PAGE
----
The Patentability of Genetic Diagnostics in U.S. Law and Policy
Rochelle C. Dreyfuss
New York University - School of Law
September 16, 2010
PHARMACEUTICAL INNOVATION, COMPETITION AND PATENT LAW - A TRILATERAL PERSPECTIVE, Josef Drexl and Nari Lee eds., Edward Elgar Publishing
NYU School of Law, Public Law Research Paper No. 10-68
NYU Law and Economics Research Paper No. 10-44
A confluence of developments has drawn attention to the issue of patents on diagnostics, particularly to patents involving genetic information used in the diagnosis of familial conditions. In the last two decades, patenting has spread across a range of technological fields and to upstream research. As a result, there are now patent rights covering around 20 percent of the genes said to comprise the human genome, as well as multiple rights to using genetic information to diagnose patients. These patents interpose significant obstacles to patient care, to research, and to the development of promising new techniques, such as multiplex testing, whole genome sequencing, and personalized medicine.
While patents are assumed to spur research and development, it is unclear whether they are needed in the diagnostic realm, where research is largely conducted by academics and clinicians with strong non-commercial motivations, and where the translation of upstream research to downstream application is relatively inexpensive. In the United States, several recent developments have challenged patenting practices in the genetic diagnostic realm: in Association for Molecular Pathology v. US PTO, a trial court invalidated patents on mutations associated with BRCA-type breast cancers as well as patents on the process of using these mutations to diagnose a propensity toward breast cancer. The US Department of Health and Human Services Secretary’s Advisory Committee on Genetics, Health, and Society issued a report on gene patenting suggesting a different tack, namely greater transparency in licensing and new exemptions from patent liability for research and diagnosis. Further, the OECD, the US National Institutes of Health, and a consortium of research institutions have issued guidelines, including recommendations for nonexclusive licensing and patent clearing houses and pools.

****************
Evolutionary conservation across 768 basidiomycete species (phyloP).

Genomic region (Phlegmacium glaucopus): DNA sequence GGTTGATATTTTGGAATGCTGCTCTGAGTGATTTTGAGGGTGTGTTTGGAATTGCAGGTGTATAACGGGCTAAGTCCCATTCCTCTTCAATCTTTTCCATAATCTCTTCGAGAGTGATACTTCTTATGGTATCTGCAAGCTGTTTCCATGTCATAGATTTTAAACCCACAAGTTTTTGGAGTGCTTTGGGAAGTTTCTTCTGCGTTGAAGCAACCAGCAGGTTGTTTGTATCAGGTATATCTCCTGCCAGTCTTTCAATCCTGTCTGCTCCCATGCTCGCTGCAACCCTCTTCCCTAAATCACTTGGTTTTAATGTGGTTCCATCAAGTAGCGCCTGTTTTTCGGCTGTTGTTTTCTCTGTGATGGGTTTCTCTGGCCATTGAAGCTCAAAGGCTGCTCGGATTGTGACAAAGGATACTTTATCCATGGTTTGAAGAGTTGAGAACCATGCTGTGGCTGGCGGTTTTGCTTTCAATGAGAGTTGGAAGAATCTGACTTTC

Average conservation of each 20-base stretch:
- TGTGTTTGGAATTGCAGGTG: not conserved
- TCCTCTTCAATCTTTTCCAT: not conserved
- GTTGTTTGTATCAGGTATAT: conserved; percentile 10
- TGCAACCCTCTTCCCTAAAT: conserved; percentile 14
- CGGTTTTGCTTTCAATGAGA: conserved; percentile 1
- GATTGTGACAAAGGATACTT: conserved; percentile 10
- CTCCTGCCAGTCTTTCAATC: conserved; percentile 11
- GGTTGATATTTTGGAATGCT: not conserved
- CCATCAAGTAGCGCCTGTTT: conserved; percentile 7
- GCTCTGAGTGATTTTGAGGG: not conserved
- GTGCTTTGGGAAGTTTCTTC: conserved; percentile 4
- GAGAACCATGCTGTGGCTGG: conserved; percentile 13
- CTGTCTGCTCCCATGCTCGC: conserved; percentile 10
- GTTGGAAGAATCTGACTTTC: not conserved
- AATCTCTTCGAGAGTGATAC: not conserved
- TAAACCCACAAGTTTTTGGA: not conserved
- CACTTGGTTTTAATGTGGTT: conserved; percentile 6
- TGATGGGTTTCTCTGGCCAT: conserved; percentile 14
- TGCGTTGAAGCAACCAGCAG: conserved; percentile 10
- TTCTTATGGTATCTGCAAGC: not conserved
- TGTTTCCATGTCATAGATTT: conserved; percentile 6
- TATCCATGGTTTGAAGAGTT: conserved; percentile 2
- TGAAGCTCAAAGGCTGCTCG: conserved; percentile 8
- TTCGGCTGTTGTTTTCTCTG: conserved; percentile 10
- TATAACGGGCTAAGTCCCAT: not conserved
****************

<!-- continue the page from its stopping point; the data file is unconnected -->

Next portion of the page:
After examining the problems associated with gene patenting, this paper discusses the various strategies suggested for improving patient and researcher access. In the process, it will look briefly at two recent cases, the US Supreme Court’s Bilski v. Kappos and the European Court of Justice’s Monsanto v.Cefetra. It concludes that new defenses to infringement liability are the preferable ways to protect patients and researchers.
Number of Pages in PDF File: 33working papers series
Date posted: September 18, 2010 ; Last revised: November 14, 2012
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